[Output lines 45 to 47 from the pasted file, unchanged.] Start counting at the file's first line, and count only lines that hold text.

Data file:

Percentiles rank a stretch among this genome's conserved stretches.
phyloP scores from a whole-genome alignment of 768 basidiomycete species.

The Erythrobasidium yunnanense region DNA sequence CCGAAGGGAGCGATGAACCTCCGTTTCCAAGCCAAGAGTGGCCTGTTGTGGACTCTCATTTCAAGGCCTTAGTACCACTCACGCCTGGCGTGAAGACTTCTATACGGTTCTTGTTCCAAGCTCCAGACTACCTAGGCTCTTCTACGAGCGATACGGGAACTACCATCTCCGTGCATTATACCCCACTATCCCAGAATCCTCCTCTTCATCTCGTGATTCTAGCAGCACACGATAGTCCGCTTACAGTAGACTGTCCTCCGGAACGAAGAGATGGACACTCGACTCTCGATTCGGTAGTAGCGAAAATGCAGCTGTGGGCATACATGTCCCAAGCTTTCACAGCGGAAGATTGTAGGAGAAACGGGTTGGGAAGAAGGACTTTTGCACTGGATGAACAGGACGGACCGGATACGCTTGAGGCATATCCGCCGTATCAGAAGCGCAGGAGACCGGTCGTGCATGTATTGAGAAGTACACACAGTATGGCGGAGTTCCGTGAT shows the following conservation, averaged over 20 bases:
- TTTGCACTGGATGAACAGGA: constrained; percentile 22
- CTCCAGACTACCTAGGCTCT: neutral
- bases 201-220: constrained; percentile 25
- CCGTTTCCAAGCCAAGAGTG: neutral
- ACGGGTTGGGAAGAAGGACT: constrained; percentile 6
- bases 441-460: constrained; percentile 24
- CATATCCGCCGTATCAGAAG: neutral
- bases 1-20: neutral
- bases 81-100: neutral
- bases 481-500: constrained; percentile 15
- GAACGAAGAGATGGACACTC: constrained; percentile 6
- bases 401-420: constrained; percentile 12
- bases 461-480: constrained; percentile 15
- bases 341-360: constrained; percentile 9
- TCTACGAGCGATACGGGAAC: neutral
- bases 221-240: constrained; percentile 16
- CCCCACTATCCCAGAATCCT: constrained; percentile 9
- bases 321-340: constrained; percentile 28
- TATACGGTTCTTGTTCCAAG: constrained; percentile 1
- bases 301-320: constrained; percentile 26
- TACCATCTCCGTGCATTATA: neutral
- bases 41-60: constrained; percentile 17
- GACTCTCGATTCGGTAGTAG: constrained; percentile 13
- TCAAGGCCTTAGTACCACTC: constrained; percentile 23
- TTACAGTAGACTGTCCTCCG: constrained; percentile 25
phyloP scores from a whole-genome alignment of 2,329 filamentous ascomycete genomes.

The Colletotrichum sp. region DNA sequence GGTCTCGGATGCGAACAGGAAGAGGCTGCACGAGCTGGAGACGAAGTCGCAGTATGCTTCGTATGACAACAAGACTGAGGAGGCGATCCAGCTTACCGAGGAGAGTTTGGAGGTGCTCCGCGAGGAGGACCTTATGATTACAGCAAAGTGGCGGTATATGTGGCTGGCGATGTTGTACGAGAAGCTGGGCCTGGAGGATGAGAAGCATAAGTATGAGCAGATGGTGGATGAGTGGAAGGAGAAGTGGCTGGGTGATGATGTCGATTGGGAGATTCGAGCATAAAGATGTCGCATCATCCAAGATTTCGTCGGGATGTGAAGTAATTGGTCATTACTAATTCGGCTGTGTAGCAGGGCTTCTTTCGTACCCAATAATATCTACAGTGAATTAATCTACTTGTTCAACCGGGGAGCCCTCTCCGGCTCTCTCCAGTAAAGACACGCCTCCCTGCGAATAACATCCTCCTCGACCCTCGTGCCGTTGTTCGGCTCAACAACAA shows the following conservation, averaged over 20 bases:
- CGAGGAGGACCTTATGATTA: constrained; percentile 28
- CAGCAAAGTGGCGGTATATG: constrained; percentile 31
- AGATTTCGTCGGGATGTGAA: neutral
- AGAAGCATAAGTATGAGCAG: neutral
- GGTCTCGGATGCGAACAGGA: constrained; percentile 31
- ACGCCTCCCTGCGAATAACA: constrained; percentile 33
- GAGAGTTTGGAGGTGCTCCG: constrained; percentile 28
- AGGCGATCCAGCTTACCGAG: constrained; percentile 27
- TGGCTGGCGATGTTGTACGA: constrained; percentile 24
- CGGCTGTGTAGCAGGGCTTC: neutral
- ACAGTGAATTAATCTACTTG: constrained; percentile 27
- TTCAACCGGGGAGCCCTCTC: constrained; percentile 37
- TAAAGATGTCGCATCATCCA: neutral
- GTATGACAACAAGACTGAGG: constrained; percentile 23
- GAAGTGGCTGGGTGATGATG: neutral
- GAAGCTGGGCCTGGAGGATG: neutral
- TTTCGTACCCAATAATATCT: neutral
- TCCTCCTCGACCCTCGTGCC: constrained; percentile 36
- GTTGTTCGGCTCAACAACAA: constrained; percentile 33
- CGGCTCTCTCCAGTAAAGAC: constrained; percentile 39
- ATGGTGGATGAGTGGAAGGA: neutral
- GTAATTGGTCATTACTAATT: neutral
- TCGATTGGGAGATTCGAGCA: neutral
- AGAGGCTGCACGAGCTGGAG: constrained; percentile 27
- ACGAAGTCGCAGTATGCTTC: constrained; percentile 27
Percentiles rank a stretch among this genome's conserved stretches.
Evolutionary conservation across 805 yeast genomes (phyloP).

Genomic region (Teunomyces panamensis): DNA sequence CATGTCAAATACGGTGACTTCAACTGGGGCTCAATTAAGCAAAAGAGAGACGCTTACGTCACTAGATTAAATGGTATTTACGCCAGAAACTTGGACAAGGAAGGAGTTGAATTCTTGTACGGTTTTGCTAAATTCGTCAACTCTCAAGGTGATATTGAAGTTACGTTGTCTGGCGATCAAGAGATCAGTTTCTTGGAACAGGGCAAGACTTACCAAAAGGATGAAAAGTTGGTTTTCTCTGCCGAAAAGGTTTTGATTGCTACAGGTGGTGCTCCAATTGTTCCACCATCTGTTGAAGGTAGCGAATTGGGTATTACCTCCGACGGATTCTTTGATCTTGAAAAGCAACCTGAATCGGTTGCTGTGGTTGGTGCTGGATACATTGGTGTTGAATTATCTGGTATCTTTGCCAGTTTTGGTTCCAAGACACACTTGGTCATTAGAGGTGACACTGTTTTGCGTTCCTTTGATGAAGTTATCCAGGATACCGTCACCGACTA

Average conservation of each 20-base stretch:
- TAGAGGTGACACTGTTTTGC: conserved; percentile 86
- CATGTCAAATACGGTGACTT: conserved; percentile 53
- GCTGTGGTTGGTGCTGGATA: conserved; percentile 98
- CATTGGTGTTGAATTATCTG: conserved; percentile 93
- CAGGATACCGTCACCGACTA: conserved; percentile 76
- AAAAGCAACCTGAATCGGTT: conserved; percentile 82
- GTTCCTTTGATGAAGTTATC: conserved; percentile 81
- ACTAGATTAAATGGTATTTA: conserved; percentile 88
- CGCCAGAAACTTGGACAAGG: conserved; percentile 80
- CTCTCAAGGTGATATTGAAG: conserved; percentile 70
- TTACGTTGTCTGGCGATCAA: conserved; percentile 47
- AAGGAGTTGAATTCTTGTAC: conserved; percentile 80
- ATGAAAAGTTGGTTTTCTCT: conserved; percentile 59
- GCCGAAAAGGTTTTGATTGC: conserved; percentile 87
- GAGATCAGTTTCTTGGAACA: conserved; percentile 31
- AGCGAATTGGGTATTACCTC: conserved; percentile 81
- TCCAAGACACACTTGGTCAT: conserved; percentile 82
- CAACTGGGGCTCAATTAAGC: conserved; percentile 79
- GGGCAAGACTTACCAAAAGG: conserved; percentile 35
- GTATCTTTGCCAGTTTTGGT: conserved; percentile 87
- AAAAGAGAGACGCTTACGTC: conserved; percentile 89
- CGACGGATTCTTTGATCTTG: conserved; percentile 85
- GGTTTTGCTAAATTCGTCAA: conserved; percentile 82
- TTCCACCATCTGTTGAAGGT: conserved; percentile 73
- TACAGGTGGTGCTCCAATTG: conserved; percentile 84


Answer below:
- GAAGTGGCTGGGTGATGATG: neutral
- GAAGCTGGGCCTGGAGGATG: neutral
- TTTCGTACCCAATAATATCT: neutral